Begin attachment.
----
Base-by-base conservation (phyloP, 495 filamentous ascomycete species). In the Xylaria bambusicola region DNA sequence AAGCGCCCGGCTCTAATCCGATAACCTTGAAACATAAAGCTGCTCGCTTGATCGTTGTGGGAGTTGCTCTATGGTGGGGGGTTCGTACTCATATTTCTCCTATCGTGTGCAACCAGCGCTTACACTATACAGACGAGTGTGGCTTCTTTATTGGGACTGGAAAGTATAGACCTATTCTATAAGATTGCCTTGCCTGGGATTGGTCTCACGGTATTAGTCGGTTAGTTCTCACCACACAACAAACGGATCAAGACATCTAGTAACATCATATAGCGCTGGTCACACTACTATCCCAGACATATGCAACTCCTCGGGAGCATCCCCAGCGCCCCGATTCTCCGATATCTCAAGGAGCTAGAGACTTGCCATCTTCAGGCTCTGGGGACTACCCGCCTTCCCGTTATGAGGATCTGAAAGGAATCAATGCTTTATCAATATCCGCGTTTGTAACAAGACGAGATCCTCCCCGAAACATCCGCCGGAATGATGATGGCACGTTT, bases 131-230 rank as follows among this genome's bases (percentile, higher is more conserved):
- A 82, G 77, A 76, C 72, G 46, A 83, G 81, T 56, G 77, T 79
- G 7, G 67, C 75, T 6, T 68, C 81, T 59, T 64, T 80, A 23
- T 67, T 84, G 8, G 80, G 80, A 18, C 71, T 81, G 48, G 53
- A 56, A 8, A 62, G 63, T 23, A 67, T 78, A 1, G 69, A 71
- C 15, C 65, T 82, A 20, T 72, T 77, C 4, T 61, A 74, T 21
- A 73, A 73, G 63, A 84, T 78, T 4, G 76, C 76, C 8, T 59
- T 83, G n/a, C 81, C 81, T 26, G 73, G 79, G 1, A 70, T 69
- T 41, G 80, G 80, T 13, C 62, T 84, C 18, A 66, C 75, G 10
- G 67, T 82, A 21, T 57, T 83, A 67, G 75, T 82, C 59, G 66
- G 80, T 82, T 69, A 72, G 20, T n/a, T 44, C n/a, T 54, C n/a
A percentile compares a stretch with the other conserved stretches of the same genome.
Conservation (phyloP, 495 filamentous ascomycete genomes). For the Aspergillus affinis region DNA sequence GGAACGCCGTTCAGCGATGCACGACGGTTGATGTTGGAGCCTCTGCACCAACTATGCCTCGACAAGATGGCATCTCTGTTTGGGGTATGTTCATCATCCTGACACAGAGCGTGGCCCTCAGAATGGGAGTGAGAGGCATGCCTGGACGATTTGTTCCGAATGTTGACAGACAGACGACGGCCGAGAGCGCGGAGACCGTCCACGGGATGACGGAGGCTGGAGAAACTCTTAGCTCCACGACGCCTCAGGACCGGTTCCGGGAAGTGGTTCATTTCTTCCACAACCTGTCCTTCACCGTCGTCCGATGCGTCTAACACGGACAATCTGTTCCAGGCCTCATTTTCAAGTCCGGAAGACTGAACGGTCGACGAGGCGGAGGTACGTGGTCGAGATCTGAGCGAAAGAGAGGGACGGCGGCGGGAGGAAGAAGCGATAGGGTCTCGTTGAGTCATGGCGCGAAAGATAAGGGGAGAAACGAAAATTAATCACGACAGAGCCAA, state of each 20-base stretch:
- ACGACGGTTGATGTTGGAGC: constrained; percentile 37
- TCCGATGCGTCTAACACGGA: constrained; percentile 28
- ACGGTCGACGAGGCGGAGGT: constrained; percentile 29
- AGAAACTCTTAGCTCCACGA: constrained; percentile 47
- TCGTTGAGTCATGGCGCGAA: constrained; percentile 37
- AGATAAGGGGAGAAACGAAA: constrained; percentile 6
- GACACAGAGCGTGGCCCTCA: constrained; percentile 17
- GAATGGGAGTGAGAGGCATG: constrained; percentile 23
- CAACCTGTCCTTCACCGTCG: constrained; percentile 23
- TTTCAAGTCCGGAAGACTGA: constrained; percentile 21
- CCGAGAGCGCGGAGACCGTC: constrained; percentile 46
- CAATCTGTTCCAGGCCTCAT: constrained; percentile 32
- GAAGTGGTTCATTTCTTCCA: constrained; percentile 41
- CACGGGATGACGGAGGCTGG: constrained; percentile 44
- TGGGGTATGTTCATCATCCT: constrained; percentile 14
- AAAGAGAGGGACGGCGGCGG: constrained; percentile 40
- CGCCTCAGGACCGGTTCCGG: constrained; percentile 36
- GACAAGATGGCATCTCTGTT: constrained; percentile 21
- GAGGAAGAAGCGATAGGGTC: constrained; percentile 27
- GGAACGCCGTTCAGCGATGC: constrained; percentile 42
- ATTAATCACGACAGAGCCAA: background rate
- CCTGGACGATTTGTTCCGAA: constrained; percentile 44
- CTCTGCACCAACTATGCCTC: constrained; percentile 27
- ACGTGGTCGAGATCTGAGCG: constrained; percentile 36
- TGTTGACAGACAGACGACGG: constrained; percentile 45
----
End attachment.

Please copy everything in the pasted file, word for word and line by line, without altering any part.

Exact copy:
Base-by-base conservation (phyloP, 495 filamentous ascomycete species). In the Xylaria bambusicola region DNA sequence AAGCGCCCGGCTCTAATCCGATAACCTTGAAACATAAAGCTGCTCGCTTGATCGTTGTGGGAGTTGCTCTATGGTGGGGGGTTCGTACTCATATTTCTCCTATCGTGTGCAACCAGCGCTTACACTATACAGACGAGTGTGGCTTCTTTATTGGGACTGGAAAGTATAGACCTATTCTATAAGATTGCCTTGCCTGGGATTGGTCTCACGGTATTAGTCGGTTAGTTCTCACCACACAACAAACGGATCAAGACATCTAGTAACATCATATAGCGCTGGTCACACTACTATCCCAGACATATGCAACTCCTCGGGAGCATCCCCAGCGCCCCGATTCTCCGATATCTCAAGGAGCTAGAGACTTGCCATCTTCAGGCTCTGGGGACTACCCGCCTTCCCGTTATGAGGATCTGAAAGGAATCAATGCTTTATCAATATCCGCGTTTGTAACAAGACGAGATCCTCCCCGAAACATCCGCCGGAATGATGATGGCACGTTT, bases 131-230 rank as follows among this genome's bases (percentile, higher is more conserved):
- A 82, G 77, A 76, C 72, G 46, A 83, G 81, T 56, G 77, T 79
- G 7, G 67, C 75, T 6, T 68, C 81, T 59, T 64, T 80, A 23
- T 67, T 84, G 8, G 80, G 80, A 18, C 71, T 81, G 48, G 53
- A 56, A 8, A 62, G 63, T 23, A 67, T 78, A 1, G 69, A 71
- C 15, C 65, T 82, A 20, T 72, T 77, C 4, T 61, A 74, T 21
- A 73, A 73, G 63, A 84, T 78, T 4, G 76, C 76, C 8, T 59
- T 83, G n/a, C 81, C 81, T 26, G 73, G 79, G 1, A 70, T 69
- T 41, G 80, G 80, T 13, C 62, T 84, C 18, A 66, C 75, G 10
- G 67, T 82, A 21, T 57, T 83, A 67, G 75, T 82, C 59, G 66
- G 80, T 82, T 69, A 72, G 20, T n/a, T 44, C n/a, T 54, C n/a
A percentile compares a stretch with the other conserved stretches of the same genome.
Conservation (phyloP, 495 filamentous ascomycete genomes). For the Aspergillus affinis region DNA sequence GGAACGCCGTTCAGCGATGCACGACGGTTGATGTTGGAGCCTCTGCACCAACTATGCCTCGACAAGATGGCATCTCTGTTTGGGGTATGTTCATCATCCTGACACAGAGCGTGGCCCTCAGAATGGGAGTGAGAGGCATGCCTGGACGATTTGTTCCGAATGTTGACAGACAGACGACGGCCGAGAGCGCGGAGACCGTCCACGGGATGACGGAGGCTGGAGAAACTCTTAGCTCCACGACGCCTCAGGACCGGTTCCGGGAAGTGGTTCATTTCTTCCACAACCTGTCCTTCACCGTCGTCCGATGCGTCTAACACGGACAATCTGTTCCAGGCCTCATTTTCAAGTCCGGAAGACTGAACGGTCGACGAGGCGGAGGTACGTGGTCGAGATCTGAGCGAAAGAGAGGGACGGCGGCGGGAGGAAGAAGCGATAGGGTCTCGTTGAGTCATGGCGCGAAAGATAAGGGGAGAAACGAAAATTAATCACGACAGAGCCAA, state of each 20-base stretch:
- ACGACGGTTGATGTTGGAGC: constrained; percentile 37
- TCCGATGCGTCTAACACGGA: constrained; percentile 28
- ACGGTCGACGAGGCGGAGGT: constrained; percentile 29
- AGAAACTCTTAGCTCCACGA: constrained; percentile 47
- TCGTTGAGTCATGGCGCGAA: constrained; percentile 37
- AGATAAGGGGAGAAACGAAA: constrained; percentile 6
- GACACAGAGCGTGGCCCTCA: constrained; percentile 17
- GAATGGGAGTGAGAGGCATG: constrained; percentile 23
- CAACCTGTCCTTCACCGTCG: constrained; percentile 23
- TTTCAAGTCCGGAAGACTGA: constrained; percentile 21
- CCGAGAGCGCGGAGACCGTC: constrained; percentile 46
- CAATCTGTTCCAGGCCTCAT: constrained; percentile 32
- GAAGTGGTTCATTTCTTCCA: constrained; percentile 41
- CACGGGATGACGGAGGCTGG: constrained; percentile 44
- TGGGGTATGTTCATCATCCT: constrained; percentile 14
- AAAGAGAGGGACGGCGGCGG: constrained; percentile 40
- CGCCTCAGGACCGGTTCCGG: constrained; percentile 36
- GACAAGATGGCATCTCTGTT: constrained; percentile 21
- GAGGAAGAAGCGATAGGGTC: constrained; percentile 27
- GGAACGCCGTTCAGCGATGC: constrained; percentile 42
- ATTAATCACGACAGAGCCAA: background rate
- CCTGGACGATTTGTTCCGAA: constrained; percentile 44
- CTCTGCACCAACTATGCCTC: constrained; percentile 27
- ACGTGGTCGAGATCTGAGCG: constrained; percentile 36
- TGTTGACAGACAGACGACGG: constrained; percentile 45